This is not the cover but the outermost remaining page of John Pynchon’s sermon notebook. If it looks familiar, that might be because this is the image that ended up on my book cover.
(The cover gets many compliments, by the way, but I can’t take any credit. The designer, John Hubbard, did a wonderful job of transforming my lousy little snapshot into this intriguing close-up image. I never noticed until the design was completed that the page is filled with the word “complain,” a feature of the cover that continually amuses me.)
You’ll notice also that there are many symbols interspersed in the notes. It was fairly common practice to use some kinds of symbols (and abbreviations) in transcription. Some were made up, and some were adapted from existing shorthand systems. Here, the young John Pynchon (probably about 14 when he kept these notes) probably uses symbols for common words. Even without knowing the full system, it’s sometimes possible to figure out from context what a specific symbol means when the notetaker creates a hybrid text like this.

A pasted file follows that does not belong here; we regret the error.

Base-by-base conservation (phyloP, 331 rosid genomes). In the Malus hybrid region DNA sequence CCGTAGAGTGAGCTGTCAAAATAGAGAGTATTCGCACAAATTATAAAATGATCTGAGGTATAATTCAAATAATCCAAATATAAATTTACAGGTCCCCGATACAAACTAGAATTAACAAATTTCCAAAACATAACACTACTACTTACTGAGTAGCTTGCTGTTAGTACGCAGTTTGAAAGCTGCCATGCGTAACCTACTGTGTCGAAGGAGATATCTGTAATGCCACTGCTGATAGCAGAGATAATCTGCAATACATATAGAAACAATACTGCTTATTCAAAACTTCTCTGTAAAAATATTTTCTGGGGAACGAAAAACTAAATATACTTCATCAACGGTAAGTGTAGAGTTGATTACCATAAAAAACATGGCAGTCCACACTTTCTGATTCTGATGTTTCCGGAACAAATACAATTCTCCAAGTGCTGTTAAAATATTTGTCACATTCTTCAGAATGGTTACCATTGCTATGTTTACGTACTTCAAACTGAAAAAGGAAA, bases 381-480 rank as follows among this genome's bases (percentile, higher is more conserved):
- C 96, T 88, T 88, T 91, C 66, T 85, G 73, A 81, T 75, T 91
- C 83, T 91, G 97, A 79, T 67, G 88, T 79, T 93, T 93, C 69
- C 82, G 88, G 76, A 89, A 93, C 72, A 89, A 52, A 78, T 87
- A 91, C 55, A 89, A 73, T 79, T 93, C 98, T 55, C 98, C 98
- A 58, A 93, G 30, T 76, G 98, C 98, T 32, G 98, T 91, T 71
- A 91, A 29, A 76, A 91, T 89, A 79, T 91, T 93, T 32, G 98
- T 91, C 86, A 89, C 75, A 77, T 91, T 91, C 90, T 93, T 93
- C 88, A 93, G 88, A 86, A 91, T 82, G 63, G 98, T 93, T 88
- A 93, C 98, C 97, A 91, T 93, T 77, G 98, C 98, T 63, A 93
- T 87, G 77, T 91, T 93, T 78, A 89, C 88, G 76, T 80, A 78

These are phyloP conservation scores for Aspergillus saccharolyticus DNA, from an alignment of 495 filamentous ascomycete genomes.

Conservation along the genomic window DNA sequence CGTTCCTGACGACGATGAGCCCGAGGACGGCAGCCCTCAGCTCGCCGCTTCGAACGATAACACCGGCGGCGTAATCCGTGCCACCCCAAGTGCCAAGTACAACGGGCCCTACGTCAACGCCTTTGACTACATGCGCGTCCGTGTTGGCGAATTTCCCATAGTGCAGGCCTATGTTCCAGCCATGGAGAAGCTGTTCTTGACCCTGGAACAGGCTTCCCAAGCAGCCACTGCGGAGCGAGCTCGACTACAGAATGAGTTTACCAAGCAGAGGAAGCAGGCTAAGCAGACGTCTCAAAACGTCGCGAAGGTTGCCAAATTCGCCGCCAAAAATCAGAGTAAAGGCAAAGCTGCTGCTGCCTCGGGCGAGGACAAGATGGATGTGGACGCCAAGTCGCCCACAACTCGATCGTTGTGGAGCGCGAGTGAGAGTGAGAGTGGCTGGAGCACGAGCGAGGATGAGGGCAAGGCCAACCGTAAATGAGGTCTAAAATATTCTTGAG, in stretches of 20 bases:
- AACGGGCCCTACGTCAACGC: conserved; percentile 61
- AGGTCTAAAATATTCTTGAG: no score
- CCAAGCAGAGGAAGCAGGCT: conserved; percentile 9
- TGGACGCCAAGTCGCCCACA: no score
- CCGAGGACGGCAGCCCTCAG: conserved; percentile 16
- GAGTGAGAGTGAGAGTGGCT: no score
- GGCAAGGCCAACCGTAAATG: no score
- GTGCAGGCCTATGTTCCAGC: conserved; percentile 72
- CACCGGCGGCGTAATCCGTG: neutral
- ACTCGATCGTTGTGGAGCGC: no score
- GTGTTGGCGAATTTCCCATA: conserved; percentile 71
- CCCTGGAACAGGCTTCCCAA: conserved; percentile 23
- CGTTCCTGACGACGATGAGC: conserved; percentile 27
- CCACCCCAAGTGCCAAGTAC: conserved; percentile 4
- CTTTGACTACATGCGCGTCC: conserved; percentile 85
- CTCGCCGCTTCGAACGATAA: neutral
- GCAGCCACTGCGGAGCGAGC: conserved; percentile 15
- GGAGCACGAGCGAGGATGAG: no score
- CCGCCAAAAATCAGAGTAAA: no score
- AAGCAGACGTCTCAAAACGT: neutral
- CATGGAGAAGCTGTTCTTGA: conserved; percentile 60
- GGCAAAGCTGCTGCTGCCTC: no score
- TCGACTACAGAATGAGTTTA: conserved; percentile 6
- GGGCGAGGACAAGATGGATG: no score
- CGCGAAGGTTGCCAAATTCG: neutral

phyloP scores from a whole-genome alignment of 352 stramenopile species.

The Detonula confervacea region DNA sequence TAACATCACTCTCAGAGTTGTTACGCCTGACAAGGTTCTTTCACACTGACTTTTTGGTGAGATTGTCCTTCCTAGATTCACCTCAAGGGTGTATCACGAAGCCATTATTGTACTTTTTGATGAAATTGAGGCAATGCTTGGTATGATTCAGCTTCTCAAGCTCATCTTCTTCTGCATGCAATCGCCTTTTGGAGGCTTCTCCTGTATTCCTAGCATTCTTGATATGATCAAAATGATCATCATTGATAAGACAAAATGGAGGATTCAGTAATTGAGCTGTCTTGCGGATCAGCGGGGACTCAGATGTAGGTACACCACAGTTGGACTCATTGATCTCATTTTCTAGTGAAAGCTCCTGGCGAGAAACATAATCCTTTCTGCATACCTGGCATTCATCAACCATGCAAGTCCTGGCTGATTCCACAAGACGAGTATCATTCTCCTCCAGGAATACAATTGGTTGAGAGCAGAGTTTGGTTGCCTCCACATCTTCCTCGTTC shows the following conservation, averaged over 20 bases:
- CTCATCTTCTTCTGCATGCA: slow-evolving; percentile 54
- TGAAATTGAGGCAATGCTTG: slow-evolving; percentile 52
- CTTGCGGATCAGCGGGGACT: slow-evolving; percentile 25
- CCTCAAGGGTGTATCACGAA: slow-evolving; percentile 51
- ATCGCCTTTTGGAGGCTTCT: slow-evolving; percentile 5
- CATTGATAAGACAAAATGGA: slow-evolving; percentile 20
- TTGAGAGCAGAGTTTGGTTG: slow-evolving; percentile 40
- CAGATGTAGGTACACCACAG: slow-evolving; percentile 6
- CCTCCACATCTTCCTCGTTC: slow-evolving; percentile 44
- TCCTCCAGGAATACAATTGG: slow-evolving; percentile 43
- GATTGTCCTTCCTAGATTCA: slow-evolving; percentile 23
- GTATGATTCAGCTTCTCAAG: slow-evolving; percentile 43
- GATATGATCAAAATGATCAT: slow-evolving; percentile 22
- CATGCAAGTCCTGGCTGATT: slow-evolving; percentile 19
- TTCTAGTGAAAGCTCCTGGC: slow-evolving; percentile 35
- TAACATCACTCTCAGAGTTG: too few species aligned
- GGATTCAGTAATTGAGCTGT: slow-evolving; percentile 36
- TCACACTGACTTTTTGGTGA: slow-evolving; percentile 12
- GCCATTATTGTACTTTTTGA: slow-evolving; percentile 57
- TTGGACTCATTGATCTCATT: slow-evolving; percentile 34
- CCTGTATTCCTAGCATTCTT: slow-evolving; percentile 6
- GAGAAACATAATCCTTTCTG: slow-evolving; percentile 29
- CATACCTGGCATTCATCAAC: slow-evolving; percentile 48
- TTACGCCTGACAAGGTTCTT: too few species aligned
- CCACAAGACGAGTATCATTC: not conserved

I’m always struck when I look at this notebook that a fourteen-year-old boy already finds need to incorporate shorthand into his writing. Elsewhere, Pynchon flips the notebook upside down and records Greek vocabulary in the opposite direction, filling in the blank spaces at the ends of sermons. Apparently some knowledge of shorthand systems was a great tool for students.
When I sent the my book off for publication, there was some uncertainty about who exactly this notetaker was. The catalog record at the American Antiquarian Society reads “[Pinch/Pyncheon?, John]. sermon notes; possibly those of John Pinch (1625-??).” Only after the book was in press did I hear from David Powers, who has done the remarkable work of cracking John Pynchon’s shorthand for his work on the minister Georege Moxon. When I send him this image, he was able to confirm that the notetaker was indeed the same John Pynchon and that he was about 14 years old when he made these notes. (More on David Powers work in another post!)
Courtesy of the American Antiquarian Society.